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Issue 33 - The first Highland charge

History & Heritage

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Scotland Magazine Issue 33
June 2007

 

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The first Highland charge

This issue, James Irvine Robertson looks at the bloody history that surrounds Sir David Lindsay, 1st Earl of Crawford, and the battle at Glasclune

April 23, 1390, the Feast of St George, was a fine sunny day.

The windows of the houses lining old London Bridge were packed with spectators. Pennants and multicoloured awnings fluttered in the gentle breeze and a grandstand, ‘a summer castle,’ had been erected for King Richard and the ladies of his court.

Lord Welles had challenged any Scotsman to knightly combat, and Sir David Lindsay of Glenesk, under safe conduct and with 30 mounted followers, arrived to pick up the gauntlet. Their passage of arms was the highlight of the day’s entertainment. Their chargers thundered towards each other; lances crashed into shields; Lord Welles was unhorsed and the duel continued with daggers until Sir David lifted his armoured opponent by the point of his dagger and hurled him, once again, to the ground. Sir David then raised his defeated adversary and led him to Queen Anne.

The King presented the Scotsman with a silver cup and he spent three months being feted at the English court. He returned home to Glenesk in Angus and ‘in thankfulness for his victory he founded a chantry, of five priests, or vicars choral, within Our Lady Kirk at Dundee.’ Robert, son of Duncan of Atholl, disputed the right of Sir David to sole ownership the lands of Glenesk. Robert’s brother-in-law was the late Sir Alexander Lindsay, David’s father, and their respective wives were co-heiresses to these estates; Robert did not receive his full share, he thought. Early the following year, 1391, Sir David set up a meeting to sort out the difficulty, but Robert’s people did not turn up. Lindsay was a parfait gentle knight, his armour shiny, his court French of the highest standard. Robert was not. He was a Gaelic-speaking Highlander whose stronghold lay amid the wild hills of Atholl.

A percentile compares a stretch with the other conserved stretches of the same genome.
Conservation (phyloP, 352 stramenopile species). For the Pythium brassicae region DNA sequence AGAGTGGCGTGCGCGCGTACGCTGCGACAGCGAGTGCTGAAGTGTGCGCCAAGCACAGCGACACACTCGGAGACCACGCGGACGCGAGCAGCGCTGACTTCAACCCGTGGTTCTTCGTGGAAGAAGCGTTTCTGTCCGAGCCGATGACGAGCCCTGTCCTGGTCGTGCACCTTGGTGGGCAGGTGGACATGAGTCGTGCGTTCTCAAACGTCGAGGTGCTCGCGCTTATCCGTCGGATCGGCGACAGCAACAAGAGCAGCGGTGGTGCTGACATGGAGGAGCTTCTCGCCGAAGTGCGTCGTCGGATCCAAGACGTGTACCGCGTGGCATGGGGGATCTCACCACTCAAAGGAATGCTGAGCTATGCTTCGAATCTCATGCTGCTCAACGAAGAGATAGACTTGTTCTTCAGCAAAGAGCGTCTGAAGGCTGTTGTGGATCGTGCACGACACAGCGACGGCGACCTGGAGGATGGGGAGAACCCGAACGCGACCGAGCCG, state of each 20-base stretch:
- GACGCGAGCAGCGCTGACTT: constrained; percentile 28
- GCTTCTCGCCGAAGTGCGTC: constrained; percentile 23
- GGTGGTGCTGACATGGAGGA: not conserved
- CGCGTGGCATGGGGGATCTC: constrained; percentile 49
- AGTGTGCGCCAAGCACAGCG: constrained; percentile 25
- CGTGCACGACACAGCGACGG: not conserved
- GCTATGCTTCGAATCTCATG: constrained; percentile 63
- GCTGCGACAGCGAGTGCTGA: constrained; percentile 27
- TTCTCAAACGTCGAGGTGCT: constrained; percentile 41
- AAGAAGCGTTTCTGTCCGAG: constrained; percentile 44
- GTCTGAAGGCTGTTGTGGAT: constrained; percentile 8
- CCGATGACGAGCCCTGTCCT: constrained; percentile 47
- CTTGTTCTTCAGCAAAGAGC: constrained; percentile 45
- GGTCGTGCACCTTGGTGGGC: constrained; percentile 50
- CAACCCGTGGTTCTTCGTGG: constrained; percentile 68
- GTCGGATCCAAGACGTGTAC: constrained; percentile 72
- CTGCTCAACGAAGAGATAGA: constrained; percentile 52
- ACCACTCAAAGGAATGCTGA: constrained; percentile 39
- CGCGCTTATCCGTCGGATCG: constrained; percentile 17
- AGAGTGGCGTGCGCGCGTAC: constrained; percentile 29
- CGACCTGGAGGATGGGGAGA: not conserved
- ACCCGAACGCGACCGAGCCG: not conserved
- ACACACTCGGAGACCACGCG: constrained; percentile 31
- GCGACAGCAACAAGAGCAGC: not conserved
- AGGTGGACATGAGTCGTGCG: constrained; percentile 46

As well as his own kindred he had the support of Duncan who had built Garth Castle. He was one of the most thuggish of the 40-odd illegitimate sons of Alexander Stewart, the Wolf of Badenoch. Instead of a conference to sort out the differences with Sir David, Duncan suggested a raid.

Sir David sent an emissary into Atholl to find out why the meeting had failed, but he never returned.

Thomas, Patrick and Gibbon were Robert’s younger brothers. Along with Duncan Stewart, they led 300 men, armed with claymores and targets, across the whiskery moors into the peaceful glens of Angus and attacked without warning – killing, stealing cattle, plundering grain stores. Columns of smoke from burning cottages and barns marked their passing.

Any feeble resistance was brushed aside.

The Sheriff of Angus, Sir Walter Ogilvy of Auchterhouse, was a little to the south.

When word of the attack reached him, he summoned the local gentry. Sir David Lindsay was in Dundee but soon joined them. They gathered together 60 horsemen, the flower of Lowland chivalry.

These men were the Abrams or Challenger tanks of their day who could be expected to scythe through and scatter the lightly-armed Highlanders. The forces met at Glasclune, near Blairgowrie, where the ruins of an ancient castle still stand.